# All infinite sets have a cardinality of at least aleph naught

How would we prove that infinite sets have at least a cardinality of aleph naught?

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This is the definition of $\aleph_0$, no? The smallest infinite cardinal. – Berci Sep 30 '12 at 19:56
How would we prove the definition? – Derpstar Sep 30 '12 at 19:58
What are your definitions of "infinite" and "aleph naught"? – Chris Eagle Sep 30 '12 at 19:59
"infinite" set means there are an infinite number of elements in the set. "aleph naught" means the cardinality of the natural numbers. – Derpstar Sep 30 '12 at 20:00
This seems related: Why is $\omega$ the smallest $\infty$? – Martin Sleziak Sep 30 '12 at 20:01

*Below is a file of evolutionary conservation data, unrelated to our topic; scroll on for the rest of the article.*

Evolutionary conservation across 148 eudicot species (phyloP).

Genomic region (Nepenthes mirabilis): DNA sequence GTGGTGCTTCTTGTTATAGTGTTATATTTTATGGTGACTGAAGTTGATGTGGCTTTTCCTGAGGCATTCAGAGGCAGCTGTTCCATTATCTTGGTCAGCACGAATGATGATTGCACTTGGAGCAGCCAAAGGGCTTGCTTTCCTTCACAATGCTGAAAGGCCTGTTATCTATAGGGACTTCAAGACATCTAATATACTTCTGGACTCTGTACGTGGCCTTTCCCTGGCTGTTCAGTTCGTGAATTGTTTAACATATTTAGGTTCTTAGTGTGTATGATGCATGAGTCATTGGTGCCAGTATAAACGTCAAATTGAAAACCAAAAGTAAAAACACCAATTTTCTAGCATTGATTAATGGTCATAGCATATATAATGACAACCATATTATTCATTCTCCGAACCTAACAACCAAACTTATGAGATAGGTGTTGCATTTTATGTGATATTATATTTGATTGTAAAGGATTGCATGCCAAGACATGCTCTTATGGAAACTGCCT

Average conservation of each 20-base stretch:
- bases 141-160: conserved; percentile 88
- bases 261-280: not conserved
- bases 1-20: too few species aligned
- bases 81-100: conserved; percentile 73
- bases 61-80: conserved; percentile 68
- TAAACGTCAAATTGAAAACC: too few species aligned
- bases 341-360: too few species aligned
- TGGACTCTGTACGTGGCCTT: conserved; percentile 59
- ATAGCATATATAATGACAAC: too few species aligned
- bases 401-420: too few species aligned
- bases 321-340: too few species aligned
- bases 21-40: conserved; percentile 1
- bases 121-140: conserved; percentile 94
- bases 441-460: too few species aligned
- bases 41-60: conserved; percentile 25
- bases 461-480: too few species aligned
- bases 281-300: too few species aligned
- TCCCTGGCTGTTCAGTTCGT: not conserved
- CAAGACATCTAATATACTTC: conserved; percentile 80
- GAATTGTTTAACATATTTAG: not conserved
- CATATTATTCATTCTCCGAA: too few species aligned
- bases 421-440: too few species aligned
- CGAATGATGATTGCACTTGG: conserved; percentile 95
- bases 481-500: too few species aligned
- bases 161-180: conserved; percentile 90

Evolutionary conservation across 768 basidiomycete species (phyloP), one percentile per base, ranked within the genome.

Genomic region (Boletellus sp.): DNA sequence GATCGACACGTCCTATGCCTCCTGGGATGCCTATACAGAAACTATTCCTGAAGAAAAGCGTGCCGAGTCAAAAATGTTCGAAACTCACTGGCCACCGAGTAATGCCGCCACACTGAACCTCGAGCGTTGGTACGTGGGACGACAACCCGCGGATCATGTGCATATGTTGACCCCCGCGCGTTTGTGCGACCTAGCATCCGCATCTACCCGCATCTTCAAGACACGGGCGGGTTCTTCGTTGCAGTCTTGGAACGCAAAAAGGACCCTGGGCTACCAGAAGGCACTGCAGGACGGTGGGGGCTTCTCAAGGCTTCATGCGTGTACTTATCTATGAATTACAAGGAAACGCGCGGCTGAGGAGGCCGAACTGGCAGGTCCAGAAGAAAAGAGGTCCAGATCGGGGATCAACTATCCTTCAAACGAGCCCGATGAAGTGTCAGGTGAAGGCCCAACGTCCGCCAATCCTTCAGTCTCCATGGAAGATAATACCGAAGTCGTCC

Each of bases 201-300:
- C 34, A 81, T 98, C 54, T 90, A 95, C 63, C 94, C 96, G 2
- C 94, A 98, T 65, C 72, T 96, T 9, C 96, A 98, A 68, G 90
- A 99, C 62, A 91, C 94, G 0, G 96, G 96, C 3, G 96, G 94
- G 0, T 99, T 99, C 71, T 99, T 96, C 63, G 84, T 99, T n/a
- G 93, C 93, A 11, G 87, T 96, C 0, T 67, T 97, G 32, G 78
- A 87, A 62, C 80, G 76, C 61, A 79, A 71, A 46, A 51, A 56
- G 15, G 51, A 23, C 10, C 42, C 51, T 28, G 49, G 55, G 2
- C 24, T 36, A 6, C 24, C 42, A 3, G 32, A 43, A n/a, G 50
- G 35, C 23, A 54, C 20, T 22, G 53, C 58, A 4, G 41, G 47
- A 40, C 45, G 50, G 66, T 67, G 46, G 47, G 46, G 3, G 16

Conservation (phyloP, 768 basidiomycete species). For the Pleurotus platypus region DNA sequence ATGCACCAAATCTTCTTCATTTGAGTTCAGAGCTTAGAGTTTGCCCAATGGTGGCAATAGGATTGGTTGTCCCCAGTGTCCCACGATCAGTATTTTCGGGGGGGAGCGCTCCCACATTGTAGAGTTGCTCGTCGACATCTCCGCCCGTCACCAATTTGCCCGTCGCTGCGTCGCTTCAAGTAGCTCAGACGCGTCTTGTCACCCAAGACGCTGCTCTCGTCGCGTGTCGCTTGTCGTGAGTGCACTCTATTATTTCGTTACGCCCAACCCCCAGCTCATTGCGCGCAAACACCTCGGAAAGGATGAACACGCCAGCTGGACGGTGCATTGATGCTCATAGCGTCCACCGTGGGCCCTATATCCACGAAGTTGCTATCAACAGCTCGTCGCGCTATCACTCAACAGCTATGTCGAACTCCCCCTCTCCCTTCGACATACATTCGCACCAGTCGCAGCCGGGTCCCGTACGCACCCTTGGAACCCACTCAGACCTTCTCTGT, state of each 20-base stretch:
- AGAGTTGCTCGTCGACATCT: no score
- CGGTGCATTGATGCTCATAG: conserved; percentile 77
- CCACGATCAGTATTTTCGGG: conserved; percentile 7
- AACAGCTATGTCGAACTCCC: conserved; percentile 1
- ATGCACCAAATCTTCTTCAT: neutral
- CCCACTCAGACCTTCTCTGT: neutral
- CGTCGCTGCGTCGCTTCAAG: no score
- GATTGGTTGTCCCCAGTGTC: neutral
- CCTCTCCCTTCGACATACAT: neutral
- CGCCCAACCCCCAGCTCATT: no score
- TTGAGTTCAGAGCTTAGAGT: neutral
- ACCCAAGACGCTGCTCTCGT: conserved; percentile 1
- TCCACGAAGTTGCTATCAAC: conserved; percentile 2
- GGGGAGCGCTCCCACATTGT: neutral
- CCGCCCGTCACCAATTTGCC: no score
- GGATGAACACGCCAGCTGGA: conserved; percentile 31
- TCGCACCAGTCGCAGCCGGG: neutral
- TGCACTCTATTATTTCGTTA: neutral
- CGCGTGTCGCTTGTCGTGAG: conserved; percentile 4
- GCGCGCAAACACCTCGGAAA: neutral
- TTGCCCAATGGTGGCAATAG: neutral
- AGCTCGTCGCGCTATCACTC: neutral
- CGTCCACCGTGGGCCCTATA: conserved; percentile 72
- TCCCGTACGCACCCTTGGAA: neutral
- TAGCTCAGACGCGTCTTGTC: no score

Several definitions of finite and infinite sets are used in mathematics. The following result, taken from H. Herrlich: Axiom of Choice, p.44, shows that one of them, called Dedekind-infinite, is equivalent to having cardinality at least $\aleph_0$. You can find a detailed proof there.
Definition 4.1. A set X is called Dedekind–infinite or just D–infinite provided that there exists a proper subset $Y$ of $X$ with $|X| = |Y|$; otherwise $X$ is called Dedekind–finite or just D–finite.
(1) $X$ is D-infinite;
(2) $|X|=|X|+1$;
(3) $\aleph_0 \le |X|$.